JCB 1864 Donates Plaque to Amtrak Depot Building
E Clampus Vitus (Clampers) donated yesterday a large, heavy plaque to commemorate the historical significance of the train depot downtown.
The plaque was presented to the Reno City Council to recognize a slice of Reno’s history.
The inscription reads:
“The railway reached Reno in June and shortly afterwards the original station was replaced by the much grander wood framed Depot Hotel. This two story building had the best rooms and restaurant in early Reno.”
The plaque is inscribed with the date June 26, 6020, which is 4005 years from 2015, an addition similar to what Masons do.
“We had a little shindig over by the train station of that day (in June of 2015),” said the Clampers representative, Tim, who presented the plaque to the council.
Council members voted unanimously to accept the donation.
“Not only is it informative, it looks like it’s built to be incredibly sturdy,” remarked Councilwoman Neoma Jardon.
The Clampers would like to donate a plaque a year to the city, and Councilman David Bobzien praised the gift.
“I would like to express my thanks to the Julia Bulette chapter,” he said. (Julia Bulette was a prostitute and madam during Virginia City’s mining boom of the 1800s.) “This ancient and honorable organization is first and foremost is a service organization.”
Bobzien said there was a typo in the donation agreement.
Wikipedia’s description of the group:
The Ancient and Honorable Order of E Clampus Vitus (ECV) is a fraternal organization dedicated to the study and preservation of the heritage of the American West, especially the history of the Mother Lode and gold mining regions of the area. The fraternity is not sure if it is a ‘historical drinking society’ or a ‘drinking historical society.’”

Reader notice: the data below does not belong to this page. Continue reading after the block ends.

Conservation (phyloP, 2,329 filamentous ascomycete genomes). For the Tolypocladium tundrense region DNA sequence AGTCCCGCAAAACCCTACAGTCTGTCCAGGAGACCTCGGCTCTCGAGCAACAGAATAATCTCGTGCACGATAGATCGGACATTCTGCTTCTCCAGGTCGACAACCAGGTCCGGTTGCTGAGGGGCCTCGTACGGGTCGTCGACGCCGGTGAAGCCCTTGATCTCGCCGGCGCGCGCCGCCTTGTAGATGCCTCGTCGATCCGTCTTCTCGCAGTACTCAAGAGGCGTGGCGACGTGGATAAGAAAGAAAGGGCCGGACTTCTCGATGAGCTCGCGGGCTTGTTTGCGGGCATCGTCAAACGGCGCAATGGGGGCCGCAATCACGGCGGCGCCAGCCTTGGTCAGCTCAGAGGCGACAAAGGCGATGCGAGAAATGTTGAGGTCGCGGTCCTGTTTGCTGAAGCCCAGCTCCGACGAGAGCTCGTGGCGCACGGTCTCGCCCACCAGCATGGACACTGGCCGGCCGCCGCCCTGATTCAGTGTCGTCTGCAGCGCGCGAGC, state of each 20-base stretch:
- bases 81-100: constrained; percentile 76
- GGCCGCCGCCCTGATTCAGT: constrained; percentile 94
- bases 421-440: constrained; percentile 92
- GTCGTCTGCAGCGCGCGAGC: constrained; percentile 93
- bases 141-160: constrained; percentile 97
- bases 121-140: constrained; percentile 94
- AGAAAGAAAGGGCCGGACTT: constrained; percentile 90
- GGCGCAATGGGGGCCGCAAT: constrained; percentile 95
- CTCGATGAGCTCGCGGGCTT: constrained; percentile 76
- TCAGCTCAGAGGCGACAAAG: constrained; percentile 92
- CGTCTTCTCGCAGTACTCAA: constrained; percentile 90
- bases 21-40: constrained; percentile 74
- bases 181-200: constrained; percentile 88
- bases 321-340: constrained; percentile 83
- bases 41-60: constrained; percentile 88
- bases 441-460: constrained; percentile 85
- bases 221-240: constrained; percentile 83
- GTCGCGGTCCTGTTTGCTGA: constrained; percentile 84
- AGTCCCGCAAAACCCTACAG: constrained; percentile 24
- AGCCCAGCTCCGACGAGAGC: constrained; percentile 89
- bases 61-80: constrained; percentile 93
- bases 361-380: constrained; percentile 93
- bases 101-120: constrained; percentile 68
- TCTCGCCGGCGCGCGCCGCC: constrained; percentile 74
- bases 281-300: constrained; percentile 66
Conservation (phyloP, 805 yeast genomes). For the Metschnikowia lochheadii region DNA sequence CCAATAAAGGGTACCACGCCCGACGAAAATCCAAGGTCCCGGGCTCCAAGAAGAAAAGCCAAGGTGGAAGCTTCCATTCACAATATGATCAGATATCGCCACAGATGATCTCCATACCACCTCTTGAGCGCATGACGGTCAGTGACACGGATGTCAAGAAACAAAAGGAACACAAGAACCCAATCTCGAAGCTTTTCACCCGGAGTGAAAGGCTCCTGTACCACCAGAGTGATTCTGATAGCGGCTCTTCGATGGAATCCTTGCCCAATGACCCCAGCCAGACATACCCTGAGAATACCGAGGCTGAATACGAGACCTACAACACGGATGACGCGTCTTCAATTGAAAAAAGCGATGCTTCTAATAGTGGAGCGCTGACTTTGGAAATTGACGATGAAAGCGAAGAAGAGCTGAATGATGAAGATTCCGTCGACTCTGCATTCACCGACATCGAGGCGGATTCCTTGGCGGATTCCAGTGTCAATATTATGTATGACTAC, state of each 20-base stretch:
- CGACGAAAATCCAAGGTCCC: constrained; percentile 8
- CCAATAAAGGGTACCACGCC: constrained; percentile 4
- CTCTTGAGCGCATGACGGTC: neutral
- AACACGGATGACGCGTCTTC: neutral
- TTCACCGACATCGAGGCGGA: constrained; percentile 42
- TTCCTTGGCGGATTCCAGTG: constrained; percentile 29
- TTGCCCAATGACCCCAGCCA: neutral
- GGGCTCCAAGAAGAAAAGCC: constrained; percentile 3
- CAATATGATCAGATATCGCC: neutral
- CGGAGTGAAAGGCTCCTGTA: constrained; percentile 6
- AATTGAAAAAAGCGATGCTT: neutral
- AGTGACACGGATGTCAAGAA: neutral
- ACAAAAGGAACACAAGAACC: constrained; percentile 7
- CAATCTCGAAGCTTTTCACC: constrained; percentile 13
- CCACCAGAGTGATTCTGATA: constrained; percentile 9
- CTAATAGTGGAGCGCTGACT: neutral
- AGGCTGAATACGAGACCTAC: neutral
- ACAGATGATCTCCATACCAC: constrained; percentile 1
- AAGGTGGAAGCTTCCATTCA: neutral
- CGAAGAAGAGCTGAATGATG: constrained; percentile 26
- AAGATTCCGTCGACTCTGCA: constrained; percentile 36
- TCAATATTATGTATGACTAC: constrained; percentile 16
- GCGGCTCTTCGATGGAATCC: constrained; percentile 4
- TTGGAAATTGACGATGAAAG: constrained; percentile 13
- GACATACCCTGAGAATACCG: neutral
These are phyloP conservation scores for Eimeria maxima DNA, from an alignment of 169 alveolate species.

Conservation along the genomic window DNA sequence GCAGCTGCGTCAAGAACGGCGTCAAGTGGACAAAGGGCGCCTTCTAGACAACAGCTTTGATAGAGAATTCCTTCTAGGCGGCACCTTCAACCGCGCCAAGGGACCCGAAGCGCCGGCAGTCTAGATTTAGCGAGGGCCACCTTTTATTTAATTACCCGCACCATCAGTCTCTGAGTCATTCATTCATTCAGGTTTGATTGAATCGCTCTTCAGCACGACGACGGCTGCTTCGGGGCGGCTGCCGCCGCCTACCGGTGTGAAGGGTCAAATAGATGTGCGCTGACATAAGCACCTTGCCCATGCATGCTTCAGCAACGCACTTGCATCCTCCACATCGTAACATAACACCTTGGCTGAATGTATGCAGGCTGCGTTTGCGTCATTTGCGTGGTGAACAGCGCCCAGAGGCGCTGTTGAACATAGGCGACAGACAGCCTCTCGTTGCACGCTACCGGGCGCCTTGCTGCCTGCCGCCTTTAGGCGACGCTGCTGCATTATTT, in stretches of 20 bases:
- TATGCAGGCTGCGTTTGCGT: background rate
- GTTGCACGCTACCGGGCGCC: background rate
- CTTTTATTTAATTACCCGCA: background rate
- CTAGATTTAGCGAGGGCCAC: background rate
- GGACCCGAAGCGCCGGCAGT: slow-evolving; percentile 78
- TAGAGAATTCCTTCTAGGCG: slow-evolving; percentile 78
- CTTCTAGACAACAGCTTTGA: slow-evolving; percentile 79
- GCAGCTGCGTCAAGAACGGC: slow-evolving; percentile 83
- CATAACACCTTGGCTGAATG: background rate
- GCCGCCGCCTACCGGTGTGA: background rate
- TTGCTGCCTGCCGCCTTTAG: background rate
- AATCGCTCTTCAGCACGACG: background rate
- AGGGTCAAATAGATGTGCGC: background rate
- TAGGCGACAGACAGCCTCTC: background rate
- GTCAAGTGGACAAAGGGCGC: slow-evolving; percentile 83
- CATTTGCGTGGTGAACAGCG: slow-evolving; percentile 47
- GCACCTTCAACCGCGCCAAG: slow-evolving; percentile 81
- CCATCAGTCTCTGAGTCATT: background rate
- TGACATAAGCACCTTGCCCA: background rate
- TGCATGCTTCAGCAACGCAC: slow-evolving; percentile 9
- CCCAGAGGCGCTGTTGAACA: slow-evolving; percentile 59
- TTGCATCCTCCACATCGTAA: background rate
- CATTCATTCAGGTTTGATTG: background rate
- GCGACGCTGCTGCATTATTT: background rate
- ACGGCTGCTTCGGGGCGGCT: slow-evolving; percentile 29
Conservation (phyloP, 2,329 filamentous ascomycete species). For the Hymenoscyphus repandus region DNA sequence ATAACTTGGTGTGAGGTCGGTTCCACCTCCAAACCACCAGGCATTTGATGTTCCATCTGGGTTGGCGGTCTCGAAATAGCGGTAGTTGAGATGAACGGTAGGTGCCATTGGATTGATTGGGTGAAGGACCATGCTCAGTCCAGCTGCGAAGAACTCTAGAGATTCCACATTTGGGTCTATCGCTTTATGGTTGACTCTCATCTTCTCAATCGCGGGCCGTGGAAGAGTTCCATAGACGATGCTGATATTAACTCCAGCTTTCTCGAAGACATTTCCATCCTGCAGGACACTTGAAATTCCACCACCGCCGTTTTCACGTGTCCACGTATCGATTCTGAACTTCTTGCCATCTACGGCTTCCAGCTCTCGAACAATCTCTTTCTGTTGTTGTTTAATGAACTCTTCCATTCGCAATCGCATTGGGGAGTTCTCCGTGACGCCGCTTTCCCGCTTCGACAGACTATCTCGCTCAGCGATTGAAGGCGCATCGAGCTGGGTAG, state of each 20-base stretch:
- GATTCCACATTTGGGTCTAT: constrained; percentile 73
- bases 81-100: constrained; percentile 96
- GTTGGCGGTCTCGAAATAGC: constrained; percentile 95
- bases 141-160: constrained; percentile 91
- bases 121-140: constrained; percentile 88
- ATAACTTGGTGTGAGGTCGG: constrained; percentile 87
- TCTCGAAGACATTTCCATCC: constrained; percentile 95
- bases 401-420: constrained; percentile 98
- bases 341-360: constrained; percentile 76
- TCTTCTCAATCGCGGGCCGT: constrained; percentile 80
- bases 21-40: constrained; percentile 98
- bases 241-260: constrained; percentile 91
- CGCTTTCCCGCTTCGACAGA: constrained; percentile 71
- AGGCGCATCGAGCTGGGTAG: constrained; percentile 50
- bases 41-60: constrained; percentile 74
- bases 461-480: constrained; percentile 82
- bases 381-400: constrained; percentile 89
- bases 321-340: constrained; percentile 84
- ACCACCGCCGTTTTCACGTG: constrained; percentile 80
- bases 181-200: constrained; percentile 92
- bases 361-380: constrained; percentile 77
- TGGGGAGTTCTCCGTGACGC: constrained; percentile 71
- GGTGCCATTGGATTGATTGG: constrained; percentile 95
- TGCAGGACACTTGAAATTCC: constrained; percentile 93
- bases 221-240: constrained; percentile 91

It is said that E Clampus Vitus has more than 10,000 members.
The plaque reads:
The Reno Depots
Myron Lake, owner of the nearby toll bridge, deeded acreage to the Central Pacific Railroad to locate the depot at this site.
In April 1868 the CPRR platted the area and on May 9th auctioned the lots and constructed a utilitarian wood depot. The railway reached Reno in June and shortly afterwards the original station was replaced by the much grander wood framed Depot Hotel. This two story building had the best rooms and restaurant in early Reno. In 1871 the Virginia and Truckee Railroad laid tracks to the Depot Hotel, and a third floor was added in 1876. The addition burned the following year and was quickly repaired. The Great Fire of 1879 completely destroyed the building. That same year a larger and even grander Depot Hotel was built with three stories, 47 rooms, a bar, and offices for both railroads. The Depot Hotel once again burned to the ground in 1889. The CPRR decided not to fund another Depot Hotel, instead building a small brick one story station with a slate roof.
In 1926 the Southern Pacific Railroad replaced the station with a more traditional Depot at the east end of this block. An annex was built on the west end of the Depot to provide access to the lowered tracks. Amtrak officially moved into the former SP Station in January 2006.
Dedicated June 26, 6020 (2015)
Julia C. Bulette Chapter
E Clampus Vitus